Didn’t get enough sleep during the week? Take heart — catching up on shuteye over the weekend could provide the bonus of improved cardiovascular health, according to a new study published in the journal Sleep Health.
Researchers from Nanjing Medical University in China analyzed data from the National Health and Nutrition Examination Survey (NHANES), which compiled information from 3,400 U.S. adults ages 20 years and older between 2017 and 2018.
The survey gathered information on how long the participants slept on weekdays and weekends, as well as whether they had heart disease, high blood pressure and/or diabetes.
The people who slept for at least one hour longer on weekends than weekdays were shown to have lower rates of cardiovascular disease — in particular, stroke, coronary heart disease and angina (chest pain due to reduced blood flow) compared to those who didn’t get catch-up sleep.
The reduced risk was most significant among those who got less than six hours of sleep on weekdays and slept for at least two extra hours on weekends.
"Sleeping less than six hours per night increases our risk of stress hormone release and increased heart attack and stroke," said Dr. Marc Siegel, clinical professor of medicine at NYU Langone Medical Center and a Fox News medical contributor.
"Making up sleep debt does not fully reverse the effects of chronic sleep deprivation."
Siegel, who was not involved in the study, offered comment on the findings.
"The study found that you can make up for a sleep debt during the week and reset with more than two extra hours on the weekend, bringing your risk of heart disease back to baseline," he told Fox News Digital.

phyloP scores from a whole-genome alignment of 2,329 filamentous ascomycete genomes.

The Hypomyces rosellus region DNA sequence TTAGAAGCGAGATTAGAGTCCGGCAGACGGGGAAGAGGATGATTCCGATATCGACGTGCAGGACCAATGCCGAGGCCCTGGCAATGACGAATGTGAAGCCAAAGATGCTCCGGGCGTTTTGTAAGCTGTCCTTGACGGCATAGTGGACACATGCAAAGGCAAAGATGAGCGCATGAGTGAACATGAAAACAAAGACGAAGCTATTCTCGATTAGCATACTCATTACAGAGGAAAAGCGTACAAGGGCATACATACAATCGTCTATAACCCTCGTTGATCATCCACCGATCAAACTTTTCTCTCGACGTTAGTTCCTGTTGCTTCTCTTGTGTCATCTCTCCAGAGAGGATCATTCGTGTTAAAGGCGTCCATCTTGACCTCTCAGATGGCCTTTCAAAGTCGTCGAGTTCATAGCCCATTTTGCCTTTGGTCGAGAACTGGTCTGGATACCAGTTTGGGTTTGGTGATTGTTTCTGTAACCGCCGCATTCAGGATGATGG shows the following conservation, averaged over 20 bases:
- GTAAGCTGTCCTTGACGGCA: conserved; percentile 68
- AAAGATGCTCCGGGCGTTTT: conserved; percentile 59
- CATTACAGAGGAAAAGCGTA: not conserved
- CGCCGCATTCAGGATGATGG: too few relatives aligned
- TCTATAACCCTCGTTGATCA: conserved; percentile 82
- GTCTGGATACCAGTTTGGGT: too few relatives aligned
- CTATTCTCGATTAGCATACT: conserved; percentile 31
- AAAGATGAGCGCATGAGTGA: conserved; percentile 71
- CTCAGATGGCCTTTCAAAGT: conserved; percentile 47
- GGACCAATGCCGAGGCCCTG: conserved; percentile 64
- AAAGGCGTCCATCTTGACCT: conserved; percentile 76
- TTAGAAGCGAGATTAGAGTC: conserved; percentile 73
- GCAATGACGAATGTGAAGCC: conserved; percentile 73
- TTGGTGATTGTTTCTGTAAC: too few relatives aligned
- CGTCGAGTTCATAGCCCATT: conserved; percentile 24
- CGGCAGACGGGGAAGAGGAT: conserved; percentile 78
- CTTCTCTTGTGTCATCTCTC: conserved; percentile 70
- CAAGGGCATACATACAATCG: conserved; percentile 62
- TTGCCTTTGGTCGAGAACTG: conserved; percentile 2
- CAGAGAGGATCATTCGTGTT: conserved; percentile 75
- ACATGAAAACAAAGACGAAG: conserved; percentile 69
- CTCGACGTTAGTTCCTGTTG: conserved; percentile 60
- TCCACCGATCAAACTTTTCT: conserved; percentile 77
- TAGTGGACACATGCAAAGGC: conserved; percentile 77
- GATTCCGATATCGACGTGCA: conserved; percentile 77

"Though this is observational and not proof, I believe this finding is real, because more sleep brings your metabolism down to a lower level where the risks are lower," he added.
Fox News Digital reached out to the study author for additional comments.
Dr. Biquan Luo, a San Francisco sleep expert and CEO of LumosTech, which produces a smart sleep mask to promote healthy circadian rhythms, shared her reaction to the study findings. She was not involved in the research.
"Under normal circumstances, when you are not sleep-deprived, a consistent sleep schedule helps maintain the body’s circadian rhythms, supporting higher-quality sleep, better energy and cardiometabolic health," Luo told Fox News Digital.
"That's why sleep experts recommend not sleeping in during the weekend."
However, consistently lacking adequate sleep can cause chronic fatigue and increased risks for obesity and cardiovascular diseases, the expert pointed out.
"In this case, catching up on sleep on the weekend is more beneficial for your health," she said.
"It is important to note that making up sleep debt does not fully reverse the effects of chronic sleep deprivation," Luo added.
The Sleep Research Society and the American Academy of Sleep Medicine recommend at least seven hours of sleep per night for adults.
Insufficient sleep has previously been linked to a higher risk of heart disease, type 2 diabetes, obesity, depression, high blood pressure and other diseases and conditions, according to the Centers for Disease Control and Prevention (CDC).